Before beginning to partially enjoy "Anger Management," I had to first get used to Adam Sandler's chronic mumbling problem. Here again he is doing his usual no-confidence role, and because of that, his voice kind of trails off at the end of every sentence.
Sandler plays Dave Buznik, an average hard-working guy who could never get a break. In the beginning of the film, we see him as a child about to kiss the girl he likes before the neighborhood bully pulls his shorts down in front of the entire community. As an adult, he works as a designer and comes up with the brilliant idea of making clothes for oversized cats, however a co-worker immediately takes credit for the idea and gets the promotion.
Immediately we see the exhausted techniques used to show how miserable Dave's life is. His girlfriend Linda (Marisa Tomei) loves him, but doesn't fully understand why he is too shy (traumatic childhood) to kiss her in public. So before Dave boards the airplane heading to a forgettable destination, he parts Linda with a handshake. While on the plane, a series of mishaps take place (see trailer) that land him court facing assault charges. He is sentenced to undergo anger management therapy under the care of Dr. Buddy Rydell (Jack Nicholson).
You quickly see how Nicholson has the ability to adapt to his script, while Sandler on the other hand, maintains his Happy Gilmore/Billy Madison/The Waterboy state. Many critics argue that Nicholson and Sandler don't have a good chemistry together, but I think the problem is they have too little to work with. Just think about the premise: Dave has to successfully undergo anger management or spend a year in prison. There's no real conflict.
Nicholson's Dr. Rydell character is at least somewhat interesting. We quickly learn how extreme and unorthodox his procedures are. When Dave shows little progress in the early stages of his treatment, Dr. Rydell moves in and starts following Dave everywhere, including to the office where his co-workers soon learn Dave is in therapy.
Rydell's style ranges from weird to bizarre, but never consistent. He preaches, "temper is the one thing you can't get rid of by losing it," yet many times we see him explode in a stranger's face. At one point he decides to punish the indicial who parked to close to him by pushing his expensive car over the edge of a cliff. The reason for Rydell's inconsistent behavior comes straight from poor character development; which in this case is sub-par, even for the comedy genre.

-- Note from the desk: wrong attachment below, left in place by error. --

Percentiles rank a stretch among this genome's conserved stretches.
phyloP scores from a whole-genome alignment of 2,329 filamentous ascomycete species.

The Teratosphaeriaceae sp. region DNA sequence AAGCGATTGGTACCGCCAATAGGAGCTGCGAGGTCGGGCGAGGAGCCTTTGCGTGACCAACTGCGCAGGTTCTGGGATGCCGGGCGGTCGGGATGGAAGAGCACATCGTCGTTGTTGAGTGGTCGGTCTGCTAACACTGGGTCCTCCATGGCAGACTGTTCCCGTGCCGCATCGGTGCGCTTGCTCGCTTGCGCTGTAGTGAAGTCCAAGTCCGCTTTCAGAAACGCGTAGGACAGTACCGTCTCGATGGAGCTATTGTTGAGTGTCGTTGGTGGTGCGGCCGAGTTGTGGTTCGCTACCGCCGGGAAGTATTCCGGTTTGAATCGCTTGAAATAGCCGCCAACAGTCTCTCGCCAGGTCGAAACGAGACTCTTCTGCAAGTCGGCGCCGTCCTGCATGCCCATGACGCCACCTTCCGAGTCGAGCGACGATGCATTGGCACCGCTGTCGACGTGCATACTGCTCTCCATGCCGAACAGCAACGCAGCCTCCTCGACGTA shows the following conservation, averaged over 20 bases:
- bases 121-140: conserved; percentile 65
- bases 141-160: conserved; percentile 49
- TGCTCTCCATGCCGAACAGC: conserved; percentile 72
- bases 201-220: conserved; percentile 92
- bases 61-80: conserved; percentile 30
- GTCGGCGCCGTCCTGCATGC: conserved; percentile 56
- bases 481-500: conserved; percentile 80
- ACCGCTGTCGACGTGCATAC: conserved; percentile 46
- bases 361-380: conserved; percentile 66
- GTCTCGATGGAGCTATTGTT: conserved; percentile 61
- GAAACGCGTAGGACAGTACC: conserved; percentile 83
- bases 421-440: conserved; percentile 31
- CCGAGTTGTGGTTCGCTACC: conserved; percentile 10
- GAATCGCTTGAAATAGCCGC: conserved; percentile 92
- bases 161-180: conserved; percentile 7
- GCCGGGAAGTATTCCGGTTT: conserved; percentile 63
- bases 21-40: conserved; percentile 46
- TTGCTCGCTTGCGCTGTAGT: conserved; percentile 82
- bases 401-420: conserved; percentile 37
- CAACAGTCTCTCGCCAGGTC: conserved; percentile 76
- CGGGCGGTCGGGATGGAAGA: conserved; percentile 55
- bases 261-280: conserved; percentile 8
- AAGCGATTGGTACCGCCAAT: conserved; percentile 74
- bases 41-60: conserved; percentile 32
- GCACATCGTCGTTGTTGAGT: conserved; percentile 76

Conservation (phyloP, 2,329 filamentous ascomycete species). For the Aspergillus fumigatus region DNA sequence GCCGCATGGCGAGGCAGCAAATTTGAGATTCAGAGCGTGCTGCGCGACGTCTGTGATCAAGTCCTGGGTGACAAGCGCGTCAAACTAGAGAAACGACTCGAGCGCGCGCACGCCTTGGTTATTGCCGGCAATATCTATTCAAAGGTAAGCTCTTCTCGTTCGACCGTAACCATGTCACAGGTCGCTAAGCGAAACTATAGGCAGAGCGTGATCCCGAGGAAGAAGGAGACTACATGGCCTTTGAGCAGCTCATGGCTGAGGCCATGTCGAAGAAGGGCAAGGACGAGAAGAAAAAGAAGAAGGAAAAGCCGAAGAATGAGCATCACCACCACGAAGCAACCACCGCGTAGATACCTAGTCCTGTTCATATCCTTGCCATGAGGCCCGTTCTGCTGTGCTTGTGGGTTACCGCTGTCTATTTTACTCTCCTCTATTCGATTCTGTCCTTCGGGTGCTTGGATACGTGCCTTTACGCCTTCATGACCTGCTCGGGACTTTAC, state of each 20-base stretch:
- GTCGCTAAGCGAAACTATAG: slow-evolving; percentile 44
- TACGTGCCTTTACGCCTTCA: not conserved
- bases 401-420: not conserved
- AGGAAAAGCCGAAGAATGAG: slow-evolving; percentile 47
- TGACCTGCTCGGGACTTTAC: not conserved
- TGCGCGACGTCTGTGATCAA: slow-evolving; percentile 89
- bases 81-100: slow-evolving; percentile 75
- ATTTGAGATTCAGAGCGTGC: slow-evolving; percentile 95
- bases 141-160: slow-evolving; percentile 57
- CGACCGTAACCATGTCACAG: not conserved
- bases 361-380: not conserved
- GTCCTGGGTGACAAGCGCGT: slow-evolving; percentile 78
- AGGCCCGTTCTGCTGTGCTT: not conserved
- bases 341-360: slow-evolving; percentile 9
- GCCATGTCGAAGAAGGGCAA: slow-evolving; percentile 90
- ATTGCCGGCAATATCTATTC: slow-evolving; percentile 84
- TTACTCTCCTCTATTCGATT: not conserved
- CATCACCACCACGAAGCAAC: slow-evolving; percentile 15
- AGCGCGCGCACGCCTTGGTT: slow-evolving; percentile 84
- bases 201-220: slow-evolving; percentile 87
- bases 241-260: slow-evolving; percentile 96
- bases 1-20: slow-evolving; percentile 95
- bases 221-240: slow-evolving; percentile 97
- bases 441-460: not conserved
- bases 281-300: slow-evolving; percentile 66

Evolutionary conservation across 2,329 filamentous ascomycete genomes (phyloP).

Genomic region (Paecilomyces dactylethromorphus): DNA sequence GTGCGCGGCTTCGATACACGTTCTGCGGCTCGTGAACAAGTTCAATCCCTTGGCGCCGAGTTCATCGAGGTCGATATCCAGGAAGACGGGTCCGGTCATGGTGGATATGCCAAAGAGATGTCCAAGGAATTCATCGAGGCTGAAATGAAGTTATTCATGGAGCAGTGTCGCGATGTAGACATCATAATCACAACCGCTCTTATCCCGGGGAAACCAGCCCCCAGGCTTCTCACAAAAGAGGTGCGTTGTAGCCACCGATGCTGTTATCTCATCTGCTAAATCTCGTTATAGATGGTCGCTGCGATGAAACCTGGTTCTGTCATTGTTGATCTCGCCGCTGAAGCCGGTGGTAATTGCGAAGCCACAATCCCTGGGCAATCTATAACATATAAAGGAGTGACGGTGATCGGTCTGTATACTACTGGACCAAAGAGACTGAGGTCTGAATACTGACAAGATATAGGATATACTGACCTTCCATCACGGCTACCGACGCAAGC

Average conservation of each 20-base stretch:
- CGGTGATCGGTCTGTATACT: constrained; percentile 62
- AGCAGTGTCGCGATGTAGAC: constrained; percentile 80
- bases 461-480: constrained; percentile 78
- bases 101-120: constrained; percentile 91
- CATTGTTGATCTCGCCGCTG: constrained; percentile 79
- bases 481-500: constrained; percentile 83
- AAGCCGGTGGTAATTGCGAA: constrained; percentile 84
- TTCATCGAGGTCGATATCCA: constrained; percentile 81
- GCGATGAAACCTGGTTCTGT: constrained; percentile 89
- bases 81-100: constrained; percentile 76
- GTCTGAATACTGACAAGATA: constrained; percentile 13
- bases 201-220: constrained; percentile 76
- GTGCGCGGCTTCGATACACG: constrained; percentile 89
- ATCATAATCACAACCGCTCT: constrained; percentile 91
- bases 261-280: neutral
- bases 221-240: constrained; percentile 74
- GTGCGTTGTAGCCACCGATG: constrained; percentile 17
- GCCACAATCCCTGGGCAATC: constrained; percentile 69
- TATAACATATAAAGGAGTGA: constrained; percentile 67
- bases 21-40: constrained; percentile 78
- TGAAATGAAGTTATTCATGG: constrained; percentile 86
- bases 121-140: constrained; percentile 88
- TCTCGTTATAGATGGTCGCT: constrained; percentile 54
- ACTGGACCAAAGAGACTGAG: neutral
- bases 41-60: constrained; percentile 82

"Anger Management" is packed with celebrity cameos; some are good while others are down-right embarrassing. SNL's Kevin Nealon plays Dave's unsuccessful but amusing attorney, and a few of the New York Yankees make an appearance; it's always fun seeing athletes in the movies. As for bad cameos, former Mayor Rudolph Giuliani crashes the party more than once, but his role isn't as bad as Bobby Knight's, who mistakenly joins Dave at an anger management session when he's supposed to be at a place I'd rather not mention. Woody Harrelson is a drag queen hooker, Heather Graham is a compulsive brownie eater, and the list continues on for awhile.
The best scene in the movie takes place when Dave is forced to stop his car on a two-lane bridge because Rydell doesn't like his 'flustering.' To cool down, Dave and Dr. Rydell do a musical number together while cars zoom by cursing at them for causing a traffic jam behind them. There are a few other good scenes but most of it is purely lame with your typical mundane humor. When a restaurant host is encountered by two porn stars, he gets stunned and asks, "Would you like a boob--I mean booth?"
Most of the humor is sexual in nature, although nothing is too shocking because it's all been done before, many times. Dave shows a homophobic tendency when Dr. Rydell informs him that they will be sharing the same bed, but Dave's anxiety is soon justified when Rydell strips naked and puts his arm around Dave before falling asleep. Do we really expect them to remain on opposite sides?
The climax takes place at Yankee Stadium, and what happens is so crazy and far-fetched that we forget that characters dancing in a circle together while holding hands as the credits roll in the middle of a park is kind of absurd. "Anger Management" is a weak comedy with a few sporadic laughs, but it still isn't worth your money. However, if you have your heart set on a comedy and "Old School" is no longer playing at your theater, then you might possibly find some enjoyment in this year's forgettable duo-comedy.
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